Why buy 2nd hand ?
Every object we bring in our life has a life before it reaches us, and a life after we take it out of our life. By not throwing away items and instead trying to give them a 2nd life, we reduce the amount of objects we send to the landfills, but we also save resources.
Indeed, for every object we use, we use natural resources [think raw materials, but also the water and energy that went into producing or extracting these raw materials, as well as manufacturing and transporting the said-object]. And at the moment, we’re kind of using way too many resources, too quickly at least…
‘Earth overshoot’ day is ” the date when humanity’s demand for ecological resources (fish and forests, for instance) and services in a given year exceeds what Earth can regenerate in that year.” [as explained by https://www.overshootday.org/ ], and this day happens sooner and sooner every year… but we do have our say in all this !
Being more mindful of what we buy [‘Do I really need/want this?”] , buying from responsible brands and buying 2nd hands are things we can do [if we have the opportunity to do so] to reduce our impact.
How to participate in the 2nd-hand economy in Mauritius then?
Luckily, more and more local options exist if we want to buy 2nd hand in Mauritius !
+ ‘Vide Grenier Mauritius’ organize monthly ‘yard sales’/ ‘vide greniers’ around the island.
+ Videtonplacard is an online platform to sell your 2nd hand clothes or accessories in Mauritius.
+ A few facebook group to buy and sell second hands exist on many different themes – just a few searches on the platform and you should be able to find what you’re looking for !
+ 2nd hand shops or vintage shops are also -finally- popping up around the island such as Ju & Marinette for clothing, The Good Shop [ in Calebasses and Curepipe] for books, clothing items and household items or Mr.RETRO for diverse objects.
L’Ecolo, le coin zéro déchet also has a section specializing in 2nd hand clothes and toys for children.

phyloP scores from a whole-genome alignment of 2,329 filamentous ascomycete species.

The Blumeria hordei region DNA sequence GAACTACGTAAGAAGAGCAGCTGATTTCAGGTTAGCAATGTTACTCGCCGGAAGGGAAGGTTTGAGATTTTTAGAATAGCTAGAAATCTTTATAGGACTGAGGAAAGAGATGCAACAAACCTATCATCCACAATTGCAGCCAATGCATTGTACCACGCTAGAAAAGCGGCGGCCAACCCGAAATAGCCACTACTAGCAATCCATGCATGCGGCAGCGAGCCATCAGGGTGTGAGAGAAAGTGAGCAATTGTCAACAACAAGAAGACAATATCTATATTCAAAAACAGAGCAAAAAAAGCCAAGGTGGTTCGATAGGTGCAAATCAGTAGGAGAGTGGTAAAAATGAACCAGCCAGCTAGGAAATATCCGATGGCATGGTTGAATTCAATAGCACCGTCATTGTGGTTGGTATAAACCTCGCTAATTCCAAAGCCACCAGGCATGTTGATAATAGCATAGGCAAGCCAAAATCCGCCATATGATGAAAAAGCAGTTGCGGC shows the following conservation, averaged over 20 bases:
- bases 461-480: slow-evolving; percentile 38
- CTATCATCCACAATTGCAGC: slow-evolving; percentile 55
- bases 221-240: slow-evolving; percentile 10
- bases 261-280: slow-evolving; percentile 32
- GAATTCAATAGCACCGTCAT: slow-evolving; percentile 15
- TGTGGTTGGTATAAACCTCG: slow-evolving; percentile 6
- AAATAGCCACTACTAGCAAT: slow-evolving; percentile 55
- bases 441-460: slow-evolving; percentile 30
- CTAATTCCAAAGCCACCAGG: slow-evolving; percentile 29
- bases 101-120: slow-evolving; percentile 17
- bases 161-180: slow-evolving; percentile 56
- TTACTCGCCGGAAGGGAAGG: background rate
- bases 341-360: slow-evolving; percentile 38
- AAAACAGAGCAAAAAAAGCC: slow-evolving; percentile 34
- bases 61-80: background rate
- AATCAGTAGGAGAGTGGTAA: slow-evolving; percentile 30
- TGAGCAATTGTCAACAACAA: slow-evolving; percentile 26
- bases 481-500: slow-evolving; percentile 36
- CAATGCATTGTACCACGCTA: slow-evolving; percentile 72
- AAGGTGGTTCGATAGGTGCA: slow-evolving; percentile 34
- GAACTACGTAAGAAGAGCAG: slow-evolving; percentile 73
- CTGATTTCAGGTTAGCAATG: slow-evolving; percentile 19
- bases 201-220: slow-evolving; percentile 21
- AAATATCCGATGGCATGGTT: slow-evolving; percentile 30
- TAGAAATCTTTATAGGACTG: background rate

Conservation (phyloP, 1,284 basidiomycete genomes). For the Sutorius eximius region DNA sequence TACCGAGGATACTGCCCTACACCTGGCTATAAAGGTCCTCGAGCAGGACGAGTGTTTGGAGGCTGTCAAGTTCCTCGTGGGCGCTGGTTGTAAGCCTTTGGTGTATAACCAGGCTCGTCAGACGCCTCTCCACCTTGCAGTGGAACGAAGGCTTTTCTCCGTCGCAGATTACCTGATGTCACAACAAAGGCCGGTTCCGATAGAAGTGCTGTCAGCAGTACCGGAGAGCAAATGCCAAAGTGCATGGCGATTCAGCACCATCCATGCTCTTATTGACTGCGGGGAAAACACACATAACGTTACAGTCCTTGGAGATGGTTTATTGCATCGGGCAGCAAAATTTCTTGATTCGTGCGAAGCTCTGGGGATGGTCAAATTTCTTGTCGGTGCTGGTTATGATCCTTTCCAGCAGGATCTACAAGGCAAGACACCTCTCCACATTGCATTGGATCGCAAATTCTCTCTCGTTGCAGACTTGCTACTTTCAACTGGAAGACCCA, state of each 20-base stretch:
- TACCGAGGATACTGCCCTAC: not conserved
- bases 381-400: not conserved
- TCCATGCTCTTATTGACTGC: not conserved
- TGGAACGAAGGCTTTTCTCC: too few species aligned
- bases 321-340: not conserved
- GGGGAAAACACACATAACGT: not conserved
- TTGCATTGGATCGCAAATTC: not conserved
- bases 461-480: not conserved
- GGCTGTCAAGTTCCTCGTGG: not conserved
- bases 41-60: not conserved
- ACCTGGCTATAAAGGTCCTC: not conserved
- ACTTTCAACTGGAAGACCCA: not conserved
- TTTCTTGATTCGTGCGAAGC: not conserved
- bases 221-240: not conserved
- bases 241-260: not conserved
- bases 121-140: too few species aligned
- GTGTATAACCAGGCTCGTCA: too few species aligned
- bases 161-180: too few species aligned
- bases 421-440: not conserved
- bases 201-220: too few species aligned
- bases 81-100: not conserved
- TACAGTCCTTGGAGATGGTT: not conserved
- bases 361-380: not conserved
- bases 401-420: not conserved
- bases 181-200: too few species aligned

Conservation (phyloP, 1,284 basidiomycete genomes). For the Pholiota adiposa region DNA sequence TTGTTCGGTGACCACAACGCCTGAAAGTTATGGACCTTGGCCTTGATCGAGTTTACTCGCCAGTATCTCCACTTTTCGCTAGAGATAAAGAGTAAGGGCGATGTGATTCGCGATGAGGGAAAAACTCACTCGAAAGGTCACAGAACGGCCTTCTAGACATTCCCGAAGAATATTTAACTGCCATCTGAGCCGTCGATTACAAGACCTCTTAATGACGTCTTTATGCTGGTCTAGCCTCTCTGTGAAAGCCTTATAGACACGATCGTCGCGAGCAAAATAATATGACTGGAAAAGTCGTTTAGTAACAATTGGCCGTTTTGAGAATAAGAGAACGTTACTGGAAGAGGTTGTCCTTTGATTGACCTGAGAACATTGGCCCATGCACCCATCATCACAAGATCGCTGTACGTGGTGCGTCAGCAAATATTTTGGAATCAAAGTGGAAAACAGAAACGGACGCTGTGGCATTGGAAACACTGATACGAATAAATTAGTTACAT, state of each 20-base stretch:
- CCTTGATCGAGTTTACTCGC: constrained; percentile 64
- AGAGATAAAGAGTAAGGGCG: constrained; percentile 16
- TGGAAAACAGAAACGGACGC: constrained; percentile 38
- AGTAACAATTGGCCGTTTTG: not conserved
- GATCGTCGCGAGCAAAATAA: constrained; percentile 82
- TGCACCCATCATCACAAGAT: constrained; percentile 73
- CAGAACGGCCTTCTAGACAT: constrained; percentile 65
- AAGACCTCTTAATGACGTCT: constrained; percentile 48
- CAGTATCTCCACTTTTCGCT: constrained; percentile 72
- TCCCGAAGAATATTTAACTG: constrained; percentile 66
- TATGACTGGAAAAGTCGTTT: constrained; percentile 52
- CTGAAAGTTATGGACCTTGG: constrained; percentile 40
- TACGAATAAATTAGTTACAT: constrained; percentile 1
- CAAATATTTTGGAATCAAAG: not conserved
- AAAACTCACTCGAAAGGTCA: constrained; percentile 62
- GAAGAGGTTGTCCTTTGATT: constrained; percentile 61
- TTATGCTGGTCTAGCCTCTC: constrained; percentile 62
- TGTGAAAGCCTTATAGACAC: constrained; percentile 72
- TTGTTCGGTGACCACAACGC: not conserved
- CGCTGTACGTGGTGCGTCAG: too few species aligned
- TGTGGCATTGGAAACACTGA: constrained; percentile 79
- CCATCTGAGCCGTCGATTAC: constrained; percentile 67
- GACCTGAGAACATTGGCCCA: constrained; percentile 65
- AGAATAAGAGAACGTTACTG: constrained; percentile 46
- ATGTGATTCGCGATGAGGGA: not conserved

+ A few NGOs also have 2nd hand bookstores that help fund their activities such as Friends In Hope’s ‘Au Bonheur des Livres’ or Tamarin Charity Centre‘s bookstore. Other NGOs also have 2nd hand shop in general [not just specializing in books] such as Caritas Montagne Longue that has a 2nd hand ”shop” that opens every Sunday from 9-11am at the nearby Notre Dame Catholic Church, or Amour et Espoir NGO Charity Shop in Cotteau Raffin.
+ You could also swap or borrow clothes or objects with your friends and family to renew your wardrobe or have access to objects you need without any impact on the world. You could even assist to one of D&L clothing swaps organized around the island.
+ In the same spirit, you could borrow the objects you’d need for only a short time instead of buying these, from friends or family. Such a service even opened in Beau-Bassin for some specific tools.
+For books, why not participate in the Booknest revolution and hence take and give books through the ‘booknest’ installed around the island.
+Local hotels also sometimes have big sales for the furniture they’re letting go of, which can be a way to obtain 2nd hand furniture.
+ Another way to not use resources is to take good care of the items we already own, hence lengthening their lifetime.
We can also repair our objects when they break, as we’re lucky to have people still having these repair skills on the island [on that subject you could check out Don’t Despair, Repair ]
And so much more…
I’m sure there are more of these shops/initiatives around – let’s share the word.
Do you know of any other ones that I didn’t mention here?